Only 11 days till the release of The Runed Age corebook, so here’s another character to get you started in the city of Middelburg.

All the character’s skills and backstory were created just by using the Runed Age’s Character Generation.

This week’s character is a husky soldier from the Grand Principality of Drussalia called Radoslaw Astrauckas.

Most of Radoslaw’s life was written for him before he was even born. Born the middle child of eight children of a Prince of the mighty Drussalia, there was much expected of Radoslaw throughout his life, which explains why he is currently enjoying a bit of freedom in Middelburg.

Radoslaw’s childhood was a complicated one. Born in a fabulous manor, with servants at his beck and call, Radoslaw wanted for nothing other than attention and approval. He was not the eldest, not the youngest, he merely was. When his mothered abandoned the family and his father remarried, all hopes of getting a minute or two from his father was dashed. His stepmother gave his father his four youngest children and they were suddenly the great favourites in the manor and the infighting between the two sets of children was never ending.

Radoslaw’s only escape was the outside world, but even that was a “complicated” place. His family was of the western Neoist religion in nation of the dominant Prodigalist faith of the strict southern August sect. The Astrauckas family were social lepers, only given the treatment their rank deserved because of their wealth. The only person to show Radoslaw any kindness in his scary childhood years was a old fisherman who would let the young noblechild set his fishing lines and keep him company.

There was much trouble in his house about inheritance, and his stepmother so dearly wished her children to come before Radoslaw and his three older siblings. Radoslaw was far from his father’s title as the fourth oldest, but his stepmother didn’t want to take any chance and sent him off to a temple in the far western nation of Tanfakech.

So Radoslaw spent his teenage year among other Neoists, finally, but was still an outsider due to his foreign origins. He found a friend in a travelling bard and even fell in love. His love, however, hid something important from him: like him she was an outsider, she may have been a Tanfa, but she was a Prodigalist. The irony was not lost on Radoslaw, who was forced to protect her and her family from an angry mob. He nearly died in the process, but she escaped to who knows where and he returned home after he received a letter from his father.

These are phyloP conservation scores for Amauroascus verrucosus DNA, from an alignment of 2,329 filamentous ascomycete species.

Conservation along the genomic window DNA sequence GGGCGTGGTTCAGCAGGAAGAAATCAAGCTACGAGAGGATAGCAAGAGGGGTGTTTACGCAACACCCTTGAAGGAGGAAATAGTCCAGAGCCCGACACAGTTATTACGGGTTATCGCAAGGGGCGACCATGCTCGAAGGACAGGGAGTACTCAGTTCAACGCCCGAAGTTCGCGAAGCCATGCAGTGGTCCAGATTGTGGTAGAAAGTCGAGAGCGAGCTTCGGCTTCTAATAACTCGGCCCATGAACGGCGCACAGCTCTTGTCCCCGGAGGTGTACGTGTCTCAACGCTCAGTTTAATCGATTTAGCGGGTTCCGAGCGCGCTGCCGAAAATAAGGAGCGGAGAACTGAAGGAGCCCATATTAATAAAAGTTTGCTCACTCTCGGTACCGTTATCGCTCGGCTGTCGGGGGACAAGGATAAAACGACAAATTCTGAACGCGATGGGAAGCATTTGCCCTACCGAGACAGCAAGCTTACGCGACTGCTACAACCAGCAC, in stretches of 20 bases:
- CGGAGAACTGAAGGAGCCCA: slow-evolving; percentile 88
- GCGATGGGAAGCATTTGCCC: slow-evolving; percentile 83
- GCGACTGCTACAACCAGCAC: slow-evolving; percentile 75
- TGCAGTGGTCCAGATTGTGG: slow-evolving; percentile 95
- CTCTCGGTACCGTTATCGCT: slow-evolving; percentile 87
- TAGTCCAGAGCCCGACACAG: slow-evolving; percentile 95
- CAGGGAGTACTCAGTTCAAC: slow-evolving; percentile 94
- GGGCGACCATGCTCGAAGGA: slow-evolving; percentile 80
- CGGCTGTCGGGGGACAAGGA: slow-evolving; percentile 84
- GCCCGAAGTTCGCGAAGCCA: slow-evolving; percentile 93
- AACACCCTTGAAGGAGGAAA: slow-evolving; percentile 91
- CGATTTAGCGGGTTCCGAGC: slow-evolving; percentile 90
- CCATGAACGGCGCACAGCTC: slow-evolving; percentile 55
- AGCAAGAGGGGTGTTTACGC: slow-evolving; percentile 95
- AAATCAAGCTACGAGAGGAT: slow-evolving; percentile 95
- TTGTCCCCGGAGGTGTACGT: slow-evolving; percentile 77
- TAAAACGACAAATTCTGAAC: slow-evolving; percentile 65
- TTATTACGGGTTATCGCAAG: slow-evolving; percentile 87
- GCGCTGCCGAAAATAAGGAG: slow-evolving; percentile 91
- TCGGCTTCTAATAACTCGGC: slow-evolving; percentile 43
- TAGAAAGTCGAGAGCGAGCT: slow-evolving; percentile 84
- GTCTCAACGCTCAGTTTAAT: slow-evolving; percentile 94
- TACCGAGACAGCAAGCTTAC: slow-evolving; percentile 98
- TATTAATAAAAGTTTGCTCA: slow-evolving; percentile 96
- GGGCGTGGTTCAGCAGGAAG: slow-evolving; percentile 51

It was the Astrauckas family tradition that all sons not inheriting the Prince-hood to become soldiers. It was not the family reunion Radoslaw had hoped for after nearly seven years abroad but he did his duty as was expected. He defied tradition, however, by refusing to become an officer and enlisted instead.

Radoslaw would give his next thirty years to the Drussalian army. It were the best and worst years of his life. He finally found camaraderie, structure, order, and most of all: recognition for his accomplishments. The army was his second family and he did all he could to make it proud.

He excelled at being a cavalry man, something his privileged background prepared him for, and rode in the vanguard of many fierce battles. His rich background had also ensured he was fluent in several languages and, combined with his marksmanship skills, his superiors routinely picked him for guerilla operations behind enemy lines. Sometimes months would go by before he and his squads would see a friendly face, but he would always yearn to get back to his fellow cavalrymen. Radoslaw was born to ride a horse.

By the time he retired from the army, he was Colonel in command of his own regiment: the 9th Drussalian Cavalry Regiment. It was time for a change however, and he wasn’t the strapping young lad he once was, so when the army offered to promote him to General after his friend, mentor, and commanding officer passed away, he quit while he was ahead and looked to greener pastures in Alfresia.

The army wasn’t his whole life, though, and he did find himself a wife to worry for him on his months away, but unfortunately they never had children. With seven siblings and countless nieces, nephews and their children, Radoslaw had more than enough loved ones around him that he cared for.

Now as a man on his way to his golden years, Radoslaw has seen enough to make him a cynical man. He is too old for most ruckus around him and cares little for the troubles of the world. Few things tugs his interest these days, other than his wife of course, and those are his nation, his god and a good spot of fishing when he can.

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